IS Case 1: Peyronie's Disease
Imaging Sciences URMC 2008
Publication Date: 2009-05-18
Incidental finding of penile calcifications on CT. On further questioning patient reported difficulty maintaining erection.
Peyronie’s disease (PD, induratio penis plastica) is a benign condition of unknown etiology. The incidence is stated to be 1 to 3.2 %. The symptoms are penile deviation and painful erection in association with tunica albuginea plaques. Most common presentation is penile angulation, which is seen in 84% of cases. Up to 41% of patients experience erectile dysfunction either due to buckling or lack of rigidity due to vascular compromise distal to plaque. Association with HLA-B7, family history of PD in 2% of patients, and Dupuytren’s palmar fibromatosis in 20% suggest genetic predisposition. The other contributing factors include trauma, abnormal healing, collagen vascular, autoimmune, and arterial disease. The disease is divided into two phases: acute and chronic. The acute phase usually lasts for the first 18-24 months and is characterized by a changing inflammatory pattern that may include penile pain, penile deviation, and a penile nodule. The chronic phase is characterized by a stable plaque, often with calcification, and penile angulation. Spontaneous resolution is seen in 13% of men, stable disease is seen in 47%, and progression is seen in 40%. After plaque becomes calcified the angulation stabilizes. The diagnosis is performed by palpation of the penis. While CT can be used to assess for presence of calcified plaque, the plaque location and geometry can be further evaluated with MRI or US. Ultrasound is done using 7–12 MHz transducer. In the active state of disease associated with pain, hyperemia adjacent to the plaque can be visualized using Doppler US. Some authors advocate vascular US evaluation after intracavernosal injection of 20 ug of prostaglandin E1. Intervention is usually initiated by onset of erectile dysfunction. The medical therapy is indicated if the diagnosis is made within 6 months of onset of symptoms and is continued for at least 6 months. The proposed therapies include various combinations of mechanical stretching devices, colchicine and antibiotics. Once the plaque calcifies the medical therapy is believed not to be effective. Surgical excision of the plaque with variety of patches is usually used. The complete penile straightening is seen in 80 to 93% of cases. However, penile shortening is reported in 17 to 50 % of cases. Occasionally, penile prosthesis is placed at the time of the surgery to improve sexual function.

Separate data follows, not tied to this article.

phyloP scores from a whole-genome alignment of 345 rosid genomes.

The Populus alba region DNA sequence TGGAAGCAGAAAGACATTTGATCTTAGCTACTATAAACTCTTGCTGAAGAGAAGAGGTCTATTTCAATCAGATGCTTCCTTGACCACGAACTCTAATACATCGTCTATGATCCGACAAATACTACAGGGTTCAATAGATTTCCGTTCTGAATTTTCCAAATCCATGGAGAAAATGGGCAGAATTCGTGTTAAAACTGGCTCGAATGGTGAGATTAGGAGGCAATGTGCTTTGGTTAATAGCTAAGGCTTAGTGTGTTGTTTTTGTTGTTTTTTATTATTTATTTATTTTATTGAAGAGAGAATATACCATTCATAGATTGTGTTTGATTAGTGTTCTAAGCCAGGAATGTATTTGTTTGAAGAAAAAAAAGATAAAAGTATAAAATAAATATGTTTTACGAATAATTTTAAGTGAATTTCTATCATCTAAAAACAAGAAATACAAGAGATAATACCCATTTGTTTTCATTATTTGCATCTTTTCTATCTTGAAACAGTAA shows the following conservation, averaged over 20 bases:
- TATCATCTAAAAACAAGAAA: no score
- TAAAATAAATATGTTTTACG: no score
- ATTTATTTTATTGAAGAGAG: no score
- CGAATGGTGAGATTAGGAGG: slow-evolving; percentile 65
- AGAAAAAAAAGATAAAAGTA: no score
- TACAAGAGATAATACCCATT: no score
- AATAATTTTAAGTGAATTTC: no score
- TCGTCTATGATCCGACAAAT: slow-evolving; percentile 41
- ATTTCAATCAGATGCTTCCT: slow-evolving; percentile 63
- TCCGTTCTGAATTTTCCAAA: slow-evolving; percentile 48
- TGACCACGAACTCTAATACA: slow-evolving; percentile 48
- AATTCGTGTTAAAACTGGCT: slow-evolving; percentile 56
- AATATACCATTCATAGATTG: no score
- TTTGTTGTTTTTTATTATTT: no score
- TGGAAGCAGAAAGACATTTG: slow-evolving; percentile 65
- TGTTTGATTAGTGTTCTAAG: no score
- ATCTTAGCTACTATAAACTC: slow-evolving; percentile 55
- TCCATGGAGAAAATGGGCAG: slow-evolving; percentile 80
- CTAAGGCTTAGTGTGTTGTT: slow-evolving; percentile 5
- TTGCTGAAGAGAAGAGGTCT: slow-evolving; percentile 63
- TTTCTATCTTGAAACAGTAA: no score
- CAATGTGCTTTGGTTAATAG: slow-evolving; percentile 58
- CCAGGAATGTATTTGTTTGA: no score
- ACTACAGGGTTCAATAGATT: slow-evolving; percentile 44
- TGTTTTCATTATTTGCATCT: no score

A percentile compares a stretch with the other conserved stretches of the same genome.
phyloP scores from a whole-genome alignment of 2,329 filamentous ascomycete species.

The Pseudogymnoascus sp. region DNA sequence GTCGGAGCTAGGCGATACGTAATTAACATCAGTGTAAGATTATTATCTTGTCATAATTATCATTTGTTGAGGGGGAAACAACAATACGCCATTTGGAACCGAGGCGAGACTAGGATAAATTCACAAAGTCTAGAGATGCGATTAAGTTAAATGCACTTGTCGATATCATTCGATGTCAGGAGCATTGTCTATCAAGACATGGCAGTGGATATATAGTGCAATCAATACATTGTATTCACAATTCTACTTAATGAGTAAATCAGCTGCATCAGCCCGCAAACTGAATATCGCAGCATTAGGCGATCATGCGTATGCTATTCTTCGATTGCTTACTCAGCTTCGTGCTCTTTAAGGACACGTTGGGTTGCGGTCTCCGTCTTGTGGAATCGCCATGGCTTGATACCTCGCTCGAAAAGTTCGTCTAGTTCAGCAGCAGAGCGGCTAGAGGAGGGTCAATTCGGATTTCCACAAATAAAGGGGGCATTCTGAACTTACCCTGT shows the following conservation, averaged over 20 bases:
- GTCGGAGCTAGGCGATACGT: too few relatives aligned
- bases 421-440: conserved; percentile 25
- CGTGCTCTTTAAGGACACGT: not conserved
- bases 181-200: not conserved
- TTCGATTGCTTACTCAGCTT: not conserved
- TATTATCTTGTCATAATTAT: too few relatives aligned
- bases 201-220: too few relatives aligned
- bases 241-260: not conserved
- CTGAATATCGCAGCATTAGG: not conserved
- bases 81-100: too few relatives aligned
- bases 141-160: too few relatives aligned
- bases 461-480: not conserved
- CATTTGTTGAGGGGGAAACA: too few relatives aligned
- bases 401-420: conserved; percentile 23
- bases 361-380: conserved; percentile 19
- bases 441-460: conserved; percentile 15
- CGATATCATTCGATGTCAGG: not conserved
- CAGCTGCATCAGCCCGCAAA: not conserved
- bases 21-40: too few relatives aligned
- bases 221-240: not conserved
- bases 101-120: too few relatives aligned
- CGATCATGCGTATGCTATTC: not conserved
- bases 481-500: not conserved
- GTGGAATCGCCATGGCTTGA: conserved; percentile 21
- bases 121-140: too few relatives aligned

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- # Lizza E, Bruno JJ, II. Peyronie Disease. eMedicine, January 28, 2005. http://www.emedicine.com/med/topic3422.htm